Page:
Earth’s First Ethical Extinction Episode

Earths first ethical extinction

Headlines that Earth’s sixth mass extinction episode has proceeded further than assumed, made quite some waves yesterday.

The study, published in the peer-reviewed journal Proceedings of the National Academy of Sciences (PNAS), mapped 27,600 species of birds, amphibians, mammals and reptiles — nearly half of known terrestrial vertebrate species — and concluded the planet’s sixth mass extinction is even worse than previously thought.

Looking at 177 well-studied mammal species, the authors found that all had lost at least 30% of the geographical area they used to inhabit between 1990 and 2015. And more than 40% of these species had lost more than 80% of their range.
About 41% of all amphibians are threatened with extinction and 26% of all mammals.
The authors concluded that population extinction were more frequent than previously believed and a “prelude” to extinction.

The scientists, among them professor Paul Ehrlich, author of The Population Bomb, explicitly argue that the main driver of the sixth extinction is the ever-expanding species which has more than doubled in number since 1960 to 7.4 billion, who is eating, crowding and poisoning its planetary cohabitants out of existence – the human race.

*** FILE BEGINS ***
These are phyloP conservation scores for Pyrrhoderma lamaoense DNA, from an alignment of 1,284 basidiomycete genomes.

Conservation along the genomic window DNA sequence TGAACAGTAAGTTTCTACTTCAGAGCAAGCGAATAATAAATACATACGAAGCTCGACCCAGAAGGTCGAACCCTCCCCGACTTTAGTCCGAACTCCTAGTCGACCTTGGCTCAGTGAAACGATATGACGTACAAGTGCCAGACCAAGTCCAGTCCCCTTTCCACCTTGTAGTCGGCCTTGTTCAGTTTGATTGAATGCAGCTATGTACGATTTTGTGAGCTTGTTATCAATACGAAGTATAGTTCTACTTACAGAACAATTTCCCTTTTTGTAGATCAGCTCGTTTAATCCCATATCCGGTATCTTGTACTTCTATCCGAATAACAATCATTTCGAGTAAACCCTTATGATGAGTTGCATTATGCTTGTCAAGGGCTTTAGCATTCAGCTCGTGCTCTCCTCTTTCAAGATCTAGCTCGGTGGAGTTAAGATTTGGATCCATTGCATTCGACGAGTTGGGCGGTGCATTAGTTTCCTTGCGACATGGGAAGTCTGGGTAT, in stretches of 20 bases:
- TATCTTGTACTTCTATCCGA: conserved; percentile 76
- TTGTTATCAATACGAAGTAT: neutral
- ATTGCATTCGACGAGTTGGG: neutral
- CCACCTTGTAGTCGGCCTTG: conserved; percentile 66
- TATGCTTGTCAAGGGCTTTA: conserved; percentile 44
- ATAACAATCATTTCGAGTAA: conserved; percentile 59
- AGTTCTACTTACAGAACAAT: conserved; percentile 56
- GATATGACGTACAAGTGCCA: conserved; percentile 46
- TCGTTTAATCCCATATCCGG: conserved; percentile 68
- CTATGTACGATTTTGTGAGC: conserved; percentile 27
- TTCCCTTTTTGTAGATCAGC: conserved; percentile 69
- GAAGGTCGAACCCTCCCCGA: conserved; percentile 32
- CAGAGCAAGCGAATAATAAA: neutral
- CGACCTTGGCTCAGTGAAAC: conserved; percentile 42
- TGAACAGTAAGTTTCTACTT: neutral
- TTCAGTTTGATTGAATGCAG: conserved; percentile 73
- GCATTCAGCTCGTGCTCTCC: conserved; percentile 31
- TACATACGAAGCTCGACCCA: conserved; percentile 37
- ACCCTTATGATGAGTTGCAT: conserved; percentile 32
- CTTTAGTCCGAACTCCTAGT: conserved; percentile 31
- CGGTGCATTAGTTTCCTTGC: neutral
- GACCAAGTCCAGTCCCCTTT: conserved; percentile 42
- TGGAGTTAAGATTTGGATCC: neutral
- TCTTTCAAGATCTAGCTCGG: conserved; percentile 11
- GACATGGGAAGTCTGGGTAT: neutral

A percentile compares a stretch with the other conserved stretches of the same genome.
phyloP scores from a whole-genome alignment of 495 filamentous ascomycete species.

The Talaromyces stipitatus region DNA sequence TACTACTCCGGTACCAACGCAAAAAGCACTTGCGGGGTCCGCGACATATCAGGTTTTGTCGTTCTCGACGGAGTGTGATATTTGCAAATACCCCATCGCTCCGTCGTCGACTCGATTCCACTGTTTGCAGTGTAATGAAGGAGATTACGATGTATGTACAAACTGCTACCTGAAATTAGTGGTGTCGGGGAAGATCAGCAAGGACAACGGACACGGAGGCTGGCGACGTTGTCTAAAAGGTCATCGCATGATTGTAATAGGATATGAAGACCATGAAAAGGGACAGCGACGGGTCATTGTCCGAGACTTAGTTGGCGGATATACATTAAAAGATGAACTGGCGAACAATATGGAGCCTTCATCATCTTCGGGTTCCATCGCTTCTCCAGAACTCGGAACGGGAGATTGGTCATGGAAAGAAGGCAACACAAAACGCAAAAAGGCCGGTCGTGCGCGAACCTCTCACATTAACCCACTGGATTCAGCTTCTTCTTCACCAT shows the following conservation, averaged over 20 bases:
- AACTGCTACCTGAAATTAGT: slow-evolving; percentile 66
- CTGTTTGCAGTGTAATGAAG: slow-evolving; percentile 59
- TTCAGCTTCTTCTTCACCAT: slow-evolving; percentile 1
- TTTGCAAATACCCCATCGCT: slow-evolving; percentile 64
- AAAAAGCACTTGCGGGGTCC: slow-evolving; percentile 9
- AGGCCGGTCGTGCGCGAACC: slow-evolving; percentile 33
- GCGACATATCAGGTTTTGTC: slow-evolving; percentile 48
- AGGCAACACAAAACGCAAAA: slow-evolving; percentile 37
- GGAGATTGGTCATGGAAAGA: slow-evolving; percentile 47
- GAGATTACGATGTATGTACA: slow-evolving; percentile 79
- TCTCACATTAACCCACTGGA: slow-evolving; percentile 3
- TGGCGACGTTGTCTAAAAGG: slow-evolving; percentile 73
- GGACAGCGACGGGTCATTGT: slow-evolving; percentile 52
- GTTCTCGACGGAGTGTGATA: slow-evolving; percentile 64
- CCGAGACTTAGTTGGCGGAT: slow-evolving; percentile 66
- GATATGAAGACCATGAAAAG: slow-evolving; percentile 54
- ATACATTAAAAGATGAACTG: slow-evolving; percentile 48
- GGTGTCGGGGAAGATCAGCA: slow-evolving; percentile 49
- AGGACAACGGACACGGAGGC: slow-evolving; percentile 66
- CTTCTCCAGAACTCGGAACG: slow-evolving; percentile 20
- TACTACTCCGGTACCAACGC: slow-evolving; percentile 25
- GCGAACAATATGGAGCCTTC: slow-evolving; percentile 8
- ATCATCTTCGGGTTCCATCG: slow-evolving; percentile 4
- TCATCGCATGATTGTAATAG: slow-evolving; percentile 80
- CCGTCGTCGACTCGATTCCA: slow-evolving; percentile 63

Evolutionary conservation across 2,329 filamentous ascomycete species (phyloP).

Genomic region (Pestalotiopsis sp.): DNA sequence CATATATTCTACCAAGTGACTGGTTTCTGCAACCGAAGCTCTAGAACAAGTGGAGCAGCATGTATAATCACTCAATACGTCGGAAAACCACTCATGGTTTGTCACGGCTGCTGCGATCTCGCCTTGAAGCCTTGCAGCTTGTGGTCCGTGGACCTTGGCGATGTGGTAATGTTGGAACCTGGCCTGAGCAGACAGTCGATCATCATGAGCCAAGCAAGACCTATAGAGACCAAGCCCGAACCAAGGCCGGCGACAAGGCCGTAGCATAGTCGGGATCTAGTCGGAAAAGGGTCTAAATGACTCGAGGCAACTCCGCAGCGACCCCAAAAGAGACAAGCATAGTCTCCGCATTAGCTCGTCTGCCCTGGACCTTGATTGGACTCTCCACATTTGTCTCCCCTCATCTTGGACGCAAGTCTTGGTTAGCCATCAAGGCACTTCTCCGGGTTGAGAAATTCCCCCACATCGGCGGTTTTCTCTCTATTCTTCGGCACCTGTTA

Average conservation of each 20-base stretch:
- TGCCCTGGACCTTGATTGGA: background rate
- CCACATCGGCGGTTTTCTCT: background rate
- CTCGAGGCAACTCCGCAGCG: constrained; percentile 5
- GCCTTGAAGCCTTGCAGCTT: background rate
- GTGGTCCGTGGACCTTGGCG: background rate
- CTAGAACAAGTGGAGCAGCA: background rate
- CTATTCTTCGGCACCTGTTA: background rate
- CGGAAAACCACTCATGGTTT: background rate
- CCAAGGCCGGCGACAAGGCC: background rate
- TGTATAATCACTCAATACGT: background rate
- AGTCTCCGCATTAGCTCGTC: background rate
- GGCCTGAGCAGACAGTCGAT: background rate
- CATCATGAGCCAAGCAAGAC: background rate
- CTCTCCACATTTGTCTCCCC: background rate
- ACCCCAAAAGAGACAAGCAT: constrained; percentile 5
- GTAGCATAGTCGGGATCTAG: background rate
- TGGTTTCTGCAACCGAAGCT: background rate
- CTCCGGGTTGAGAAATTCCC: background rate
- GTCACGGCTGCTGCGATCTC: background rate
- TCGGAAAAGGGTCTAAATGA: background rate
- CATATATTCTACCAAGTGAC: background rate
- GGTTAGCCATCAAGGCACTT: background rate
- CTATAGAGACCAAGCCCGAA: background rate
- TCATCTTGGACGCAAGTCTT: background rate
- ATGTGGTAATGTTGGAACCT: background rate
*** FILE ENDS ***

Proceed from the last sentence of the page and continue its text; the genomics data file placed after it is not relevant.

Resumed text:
So, if you are bothered by animal extinction, human extinction should certainly be one of your goals.

Animal extinction was not one of our reasons to initiate the E.A.S movement.
Mainly because we disagree with the rather common notion that extinction in itself is morally wrong. We think it is a false argument based on an ethical misconception.
A species is a notion, a concept, not a sentient being. It can’t feel. It doesn’t experience. It can’t suffer. A species has no intrinsic value, no worth in itself irrespective of the individual members constructing it. A species is not in itself a being with the ability to experience suffering or to have any kind of preference. Therefore a species is not a moral entity.
Individual sentient beings who are members of a species however, do feel and do experience and therefore are moral entities.
Morally, viewing individuals in species terms is false since experiences take place at the level of the individual only, not the group.
The wrongness of hurting someone is not rooted in the belonging of that someone to a specific species. For the individual, it hurts just as much if s/he belongs to an endangered species or not.

Furthermore, as broadly explained in the article The Anthropocentric View of the Environmentalists viewing abstract terms such as eco-system, nature and in this case – species, as moral entities, is eco-fascism.